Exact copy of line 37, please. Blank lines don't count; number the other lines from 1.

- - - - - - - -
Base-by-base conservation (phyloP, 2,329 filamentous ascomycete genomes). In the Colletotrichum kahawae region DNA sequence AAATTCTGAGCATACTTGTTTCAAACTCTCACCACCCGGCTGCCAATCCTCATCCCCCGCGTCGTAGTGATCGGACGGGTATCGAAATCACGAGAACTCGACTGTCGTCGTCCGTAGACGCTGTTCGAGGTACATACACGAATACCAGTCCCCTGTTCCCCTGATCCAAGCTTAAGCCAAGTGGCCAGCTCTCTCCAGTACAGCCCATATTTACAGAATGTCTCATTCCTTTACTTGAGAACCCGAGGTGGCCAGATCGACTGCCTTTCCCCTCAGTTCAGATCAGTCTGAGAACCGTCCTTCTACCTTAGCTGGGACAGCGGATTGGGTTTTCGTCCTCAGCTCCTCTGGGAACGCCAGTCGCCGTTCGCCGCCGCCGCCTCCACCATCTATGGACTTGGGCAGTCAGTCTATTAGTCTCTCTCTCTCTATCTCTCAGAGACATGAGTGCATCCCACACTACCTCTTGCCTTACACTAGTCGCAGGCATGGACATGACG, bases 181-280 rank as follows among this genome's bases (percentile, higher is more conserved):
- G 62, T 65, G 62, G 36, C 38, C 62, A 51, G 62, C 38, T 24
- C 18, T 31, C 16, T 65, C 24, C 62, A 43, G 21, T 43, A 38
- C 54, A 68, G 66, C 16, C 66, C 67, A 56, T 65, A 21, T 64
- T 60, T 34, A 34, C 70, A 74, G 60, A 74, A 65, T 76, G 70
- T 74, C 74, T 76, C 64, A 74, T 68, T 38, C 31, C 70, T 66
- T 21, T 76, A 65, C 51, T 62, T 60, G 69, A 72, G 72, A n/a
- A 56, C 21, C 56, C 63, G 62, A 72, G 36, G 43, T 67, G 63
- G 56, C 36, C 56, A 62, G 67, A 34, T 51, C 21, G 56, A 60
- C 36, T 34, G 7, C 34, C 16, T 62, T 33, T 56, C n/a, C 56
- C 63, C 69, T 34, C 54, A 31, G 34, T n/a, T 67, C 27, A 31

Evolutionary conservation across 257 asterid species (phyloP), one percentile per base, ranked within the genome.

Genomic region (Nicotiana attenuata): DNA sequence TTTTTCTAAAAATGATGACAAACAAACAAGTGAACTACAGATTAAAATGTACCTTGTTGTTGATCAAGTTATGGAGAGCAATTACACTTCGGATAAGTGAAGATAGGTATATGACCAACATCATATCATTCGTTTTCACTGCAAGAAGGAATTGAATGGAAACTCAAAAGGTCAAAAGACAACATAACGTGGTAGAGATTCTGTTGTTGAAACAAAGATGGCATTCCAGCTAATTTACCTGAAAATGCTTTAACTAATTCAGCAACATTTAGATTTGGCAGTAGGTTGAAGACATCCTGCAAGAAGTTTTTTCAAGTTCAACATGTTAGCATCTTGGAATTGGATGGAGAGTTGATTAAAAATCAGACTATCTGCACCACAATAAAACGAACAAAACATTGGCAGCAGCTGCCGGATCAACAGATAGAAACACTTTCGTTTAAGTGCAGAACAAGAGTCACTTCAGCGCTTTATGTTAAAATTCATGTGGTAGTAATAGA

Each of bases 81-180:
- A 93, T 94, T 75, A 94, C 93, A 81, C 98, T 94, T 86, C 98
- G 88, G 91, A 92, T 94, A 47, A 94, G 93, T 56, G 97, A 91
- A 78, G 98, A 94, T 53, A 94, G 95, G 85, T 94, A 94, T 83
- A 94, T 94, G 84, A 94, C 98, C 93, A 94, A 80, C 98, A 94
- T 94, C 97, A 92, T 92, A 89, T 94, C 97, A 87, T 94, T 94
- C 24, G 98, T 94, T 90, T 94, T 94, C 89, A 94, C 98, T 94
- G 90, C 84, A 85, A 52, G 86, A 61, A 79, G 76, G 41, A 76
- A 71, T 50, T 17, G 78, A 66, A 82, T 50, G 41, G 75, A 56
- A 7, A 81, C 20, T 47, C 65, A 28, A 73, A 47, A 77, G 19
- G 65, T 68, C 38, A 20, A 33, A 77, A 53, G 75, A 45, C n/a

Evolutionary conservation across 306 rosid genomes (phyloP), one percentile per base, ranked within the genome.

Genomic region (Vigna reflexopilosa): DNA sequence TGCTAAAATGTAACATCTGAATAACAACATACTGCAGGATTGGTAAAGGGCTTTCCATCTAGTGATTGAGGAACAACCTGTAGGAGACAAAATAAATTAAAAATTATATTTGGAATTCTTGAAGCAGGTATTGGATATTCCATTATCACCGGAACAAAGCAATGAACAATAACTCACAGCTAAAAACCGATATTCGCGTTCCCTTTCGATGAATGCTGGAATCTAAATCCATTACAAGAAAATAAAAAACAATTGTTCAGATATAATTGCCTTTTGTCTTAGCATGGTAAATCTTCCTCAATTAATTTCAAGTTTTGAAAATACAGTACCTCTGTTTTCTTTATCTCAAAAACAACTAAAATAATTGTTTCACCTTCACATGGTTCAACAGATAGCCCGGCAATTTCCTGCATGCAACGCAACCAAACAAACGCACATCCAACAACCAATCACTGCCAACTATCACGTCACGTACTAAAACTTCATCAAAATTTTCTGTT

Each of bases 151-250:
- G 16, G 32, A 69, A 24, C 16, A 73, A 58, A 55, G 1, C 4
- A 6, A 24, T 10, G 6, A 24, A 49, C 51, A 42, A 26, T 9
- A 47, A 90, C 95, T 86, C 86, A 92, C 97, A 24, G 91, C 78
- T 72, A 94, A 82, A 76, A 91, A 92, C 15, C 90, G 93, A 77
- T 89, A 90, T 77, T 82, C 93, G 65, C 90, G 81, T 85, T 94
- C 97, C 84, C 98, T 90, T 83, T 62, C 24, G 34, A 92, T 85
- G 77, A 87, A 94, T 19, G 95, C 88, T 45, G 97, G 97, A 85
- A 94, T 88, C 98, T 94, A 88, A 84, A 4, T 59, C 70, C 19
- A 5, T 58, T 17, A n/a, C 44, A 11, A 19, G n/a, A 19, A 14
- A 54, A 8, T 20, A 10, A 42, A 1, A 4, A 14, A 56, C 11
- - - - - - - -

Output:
- A 54, A 8, T 20, A 10, A 42, A 1, A 4, A 14, A 56, C 11